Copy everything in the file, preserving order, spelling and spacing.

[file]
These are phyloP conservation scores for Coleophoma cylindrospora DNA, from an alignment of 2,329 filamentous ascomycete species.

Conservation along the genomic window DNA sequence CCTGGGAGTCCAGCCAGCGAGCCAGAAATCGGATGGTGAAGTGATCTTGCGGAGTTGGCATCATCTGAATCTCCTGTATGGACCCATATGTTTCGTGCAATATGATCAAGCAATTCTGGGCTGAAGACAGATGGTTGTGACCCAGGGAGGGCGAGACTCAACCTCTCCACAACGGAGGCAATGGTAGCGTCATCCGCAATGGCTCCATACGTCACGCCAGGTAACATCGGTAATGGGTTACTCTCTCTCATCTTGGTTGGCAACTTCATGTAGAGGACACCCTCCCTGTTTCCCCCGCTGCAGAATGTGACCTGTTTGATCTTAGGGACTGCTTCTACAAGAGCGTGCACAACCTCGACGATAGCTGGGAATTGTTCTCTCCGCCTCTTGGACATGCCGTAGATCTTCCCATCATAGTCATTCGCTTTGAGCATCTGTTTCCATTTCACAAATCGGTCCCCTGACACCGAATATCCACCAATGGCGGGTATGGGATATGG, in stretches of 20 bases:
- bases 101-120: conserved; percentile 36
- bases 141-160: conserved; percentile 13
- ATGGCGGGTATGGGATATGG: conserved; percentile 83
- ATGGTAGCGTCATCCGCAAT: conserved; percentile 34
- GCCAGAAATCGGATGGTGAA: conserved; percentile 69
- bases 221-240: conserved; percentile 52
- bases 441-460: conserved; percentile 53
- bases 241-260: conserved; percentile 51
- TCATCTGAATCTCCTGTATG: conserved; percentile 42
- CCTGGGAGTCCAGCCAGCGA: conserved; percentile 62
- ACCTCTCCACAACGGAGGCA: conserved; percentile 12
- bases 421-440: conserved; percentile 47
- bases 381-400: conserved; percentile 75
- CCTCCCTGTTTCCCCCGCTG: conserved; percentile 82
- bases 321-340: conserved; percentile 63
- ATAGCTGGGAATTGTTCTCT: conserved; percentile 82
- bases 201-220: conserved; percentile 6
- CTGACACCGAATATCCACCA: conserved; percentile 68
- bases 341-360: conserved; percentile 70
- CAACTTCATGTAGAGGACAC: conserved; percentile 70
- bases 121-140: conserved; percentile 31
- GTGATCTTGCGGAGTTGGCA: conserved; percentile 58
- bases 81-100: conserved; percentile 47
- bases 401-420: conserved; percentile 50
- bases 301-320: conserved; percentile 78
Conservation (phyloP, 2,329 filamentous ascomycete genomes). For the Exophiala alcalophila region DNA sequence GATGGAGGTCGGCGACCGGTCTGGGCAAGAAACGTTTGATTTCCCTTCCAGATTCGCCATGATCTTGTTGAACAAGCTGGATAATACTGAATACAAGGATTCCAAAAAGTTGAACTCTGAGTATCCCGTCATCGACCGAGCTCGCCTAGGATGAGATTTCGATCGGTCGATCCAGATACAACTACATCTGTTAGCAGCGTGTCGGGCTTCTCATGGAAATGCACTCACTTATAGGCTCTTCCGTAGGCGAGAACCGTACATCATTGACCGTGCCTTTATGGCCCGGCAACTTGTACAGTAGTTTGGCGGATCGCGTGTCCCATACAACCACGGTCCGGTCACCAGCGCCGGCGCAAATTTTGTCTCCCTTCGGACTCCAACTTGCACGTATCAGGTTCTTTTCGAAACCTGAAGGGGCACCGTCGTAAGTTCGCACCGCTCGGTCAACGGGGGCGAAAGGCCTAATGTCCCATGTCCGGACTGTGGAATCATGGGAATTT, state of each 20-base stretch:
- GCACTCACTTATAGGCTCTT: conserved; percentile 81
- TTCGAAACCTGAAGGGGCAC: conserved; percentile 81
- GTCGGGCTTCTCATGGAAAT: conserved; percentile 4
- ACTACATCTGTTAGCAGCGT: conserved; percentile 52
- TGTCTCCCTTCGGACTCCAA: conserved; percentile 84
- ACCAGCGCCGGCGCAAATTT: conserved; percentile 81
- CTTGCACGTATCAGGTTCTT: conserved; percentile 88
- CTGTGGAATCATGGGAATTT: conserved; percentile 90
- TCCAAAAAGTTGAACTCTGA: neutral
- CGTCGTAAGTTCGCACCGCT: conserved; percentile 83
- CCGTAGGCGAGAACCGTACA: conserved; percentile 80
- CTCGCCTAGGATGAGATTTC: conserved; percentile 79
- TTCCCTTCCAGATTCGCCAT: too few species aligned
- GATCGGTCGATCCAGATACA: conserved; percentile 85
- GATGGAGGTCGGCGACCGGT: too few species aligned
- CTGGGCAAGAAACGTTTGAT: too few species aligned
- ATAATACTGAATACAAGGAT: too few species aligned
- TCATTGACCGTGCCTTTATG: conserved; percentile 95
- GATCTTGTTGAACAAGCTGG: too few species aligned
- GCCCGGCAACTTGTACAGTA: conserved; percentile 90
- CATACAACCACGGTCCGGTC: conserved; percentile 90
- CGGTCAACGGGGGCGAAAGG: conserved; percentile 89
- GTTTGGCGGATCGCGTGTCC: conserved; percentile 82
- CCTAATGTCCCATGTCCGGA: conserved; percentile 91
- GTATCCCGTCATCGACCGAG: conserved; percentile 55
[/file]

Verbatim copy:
These are phyloP conservation scores for Coleophoma cylindrospora DNA, from an alignment of 2,329 filamentous ascomycete species.

Conservation along the genomic window DNA sequence CCTGGGAGTCCAGCCAGCGAGCCAGAAATCGGATGGTGAAGTGATCTTGCGGAGTTGGCATCATCTGAATCTCCTGTATGGACCCATATGTTTCGTGCAATATGATCAAGCAATTCTGGGCTGAAGACAGATGGTTGTGACCCAGGGAGGGCGAGACTCAACCTCTCCACAACGGAGGCAATGGTAGCGTCATCCGCAATGGCTCCATACGTCACGCCAGGTAACATCGGTAATGGGTTACTCTCTCTCATCTTGGTTGGCAACTTCATGTAGAGGACACCCTCCCTGTTTCCCCCGCTGCAGAATGTGACCTGTTTGATCTTAGGGACTGCTTCTACAAGAGCGTGCACAACCTCGACGATAGCTGGGAATTGTTCTCTCCGCCTCTTGGACATGCCGTAGATCTTCCCATCATAGTCATTCGCTTTGAGCATCTGTTTCCATTTCACAAATCGGTCCCCTGACACCGAATATCCACCAATGGCGGGTATGGGATATGG, in stretches of 20 bases:
- bases 101-120: conserved; percentile 36
- bases 141-160: conserved; percentile 13
- ATGGCGGGTATGGGATATGG: conserved; percentile 83
- ATGGTAGCGTCATCCGCAAT: conserved; percentile 34
- GCCAGAAATCGGATGGTGAA: conserved; percentile 69
- bases 221-240: conserved; percentile 52
- bases 441-460: conserved; percentile 53
- bases 241-260: conserved; percentile 51
- TCATCTGAATCTCCTGTATG: conserved; percentile 42
- CCTGGGAGTCCAGCCAGCGA: conserved; percentile 62
- ACCTCTCCACAACGGAGGCA: conserved; percentile 12
- bases 421-440: conserved; percentile 47
- bases 381-400: conserved; percentile 75
- CCTCCCTGTTTCCCCCGCTG: conserved; percentile 82
- bases 321-340: conserved; percentile 63
- ATAGCTGGGAATTGTTCTCT: conserved; percentile 82
- bases 201-220: conserved; percentile 6
- CTGACACCGAATATCCACCA: conserved; percentile 68
- bases 341-360: conserved; percentile 70
- CAACTTCATGTAGAGGACAC: conserved; percentile 70
- bases 121-140: conserved; percentile 31
- GTGATCTTGCGGAGTTGGCA: conserved; percentile 58
- bases 81-100: conserved; percentile 47
- bases 401-420: conserved; percentile 50
- bases 301-320: conserved; percentile 78
Conservation (phyloP, 2,329 filamentous ascomycete genomes). For the Exophiala alcalophila region DNA sequence GATGGAGGTCGGCGACCGGTCTGGGCAAGAAACGTTTGATTTCCCTTCCAGATTCGCCATGATCTTGTTGAACAAGCTGGATAATACTGAATACAAGGATTCCAAAAAGTTGAACTCTGAGTATCCCGTCATCGACCGAGCTCGCCTAGGATGAGATTTCGATCGGTCGATCCAGATACAACTACATCTGTTAGCAGCGTGTCGGGCTTCTCATGGAAATGCACTCACTTATAGGCTCTTCCGTAGGCGAGAACCGTACATCATTGACCGTGCCTTTATGGCCCGGCAACTTGTACAGTAGTTTGGCGGATCGCGTGTCCCATACAACCACGGTCCGGTCACCAGCGCCGGCGCAAATTTTGTCTCCCTTCGGACTCCAACTTGCACGTATCAGGTTCTTTTCGAAACCTGAAGGGGCACCGTCGTAAGTTCGCACCGCTCGGTCAACGGGGGCGAAAGGCCTAATGTCCCATGTCCGGACTGTGGAATCATGGGAATTT, state of each 20-base stretch:
- GCACTCACTTATAGGCTCTT: conserved; percentile 81
- TTCGAAACCTGAAGGGGCAC: conserved; percentile 81
- GTCGGGCTTCTCATGGAAAT: conserved; percentile 4
- ACTACATCTGTTAGCAGCGT: conserved; percentile 52
- TGTCTCCCTTCGGACTCCAA: conserved; percentile 84
- ACCAGCGCCGGCGCAAATTT: conserved; percentile 81
- CTTGCACGTATCAGGTTCTT: conserved; percentile 88
- CTGTGGAATCATGGGAATTT: conserved; percentile 90
- TCCAAAAAGTTGAACTCTGA: neutral
- CGTCGTAAGTTCGCACCGCT: conserved; percentile 83
- CCGTAGGCGAGAACCGTACA: conserved; percentile 80
- CTCGCCTAGGATGAGATTTC: conserved; percentile 79
- TTCCCTTCCAGATTCGCCAT: too few species aligned
- GATCGGTCGATCCAGATACA: conserved; percentile 85
- GATGGAGGTCGGCGACCGGT: too few species aligned
- CTGGGCAAGAAACGTTTGAT: too few species aligned
- ATAATACTGAATACAAGGAT: too few species aligned
- TCATTGACCGTGCCTTTATG: conserved; percentile 95
- GATCTTGTTGAACAAGCTGG: too few species aligned
- GCCCGGCAACTTGTACAGTA: conserved; percentile 90
- CATACAACCACGGTCCGGTC: conserved; percentile 90
- CGGTCAACGGGGGCGAAAGG: conserved; percentile 89
- GTTTGGCGGATCGCGTGTCC: conserved; percentile 82
- CCTAATGTCCCATGTCCGGA: conserved; percentile 91
- GTATCCCGTCATCGACCGAG: conserved; percentile 55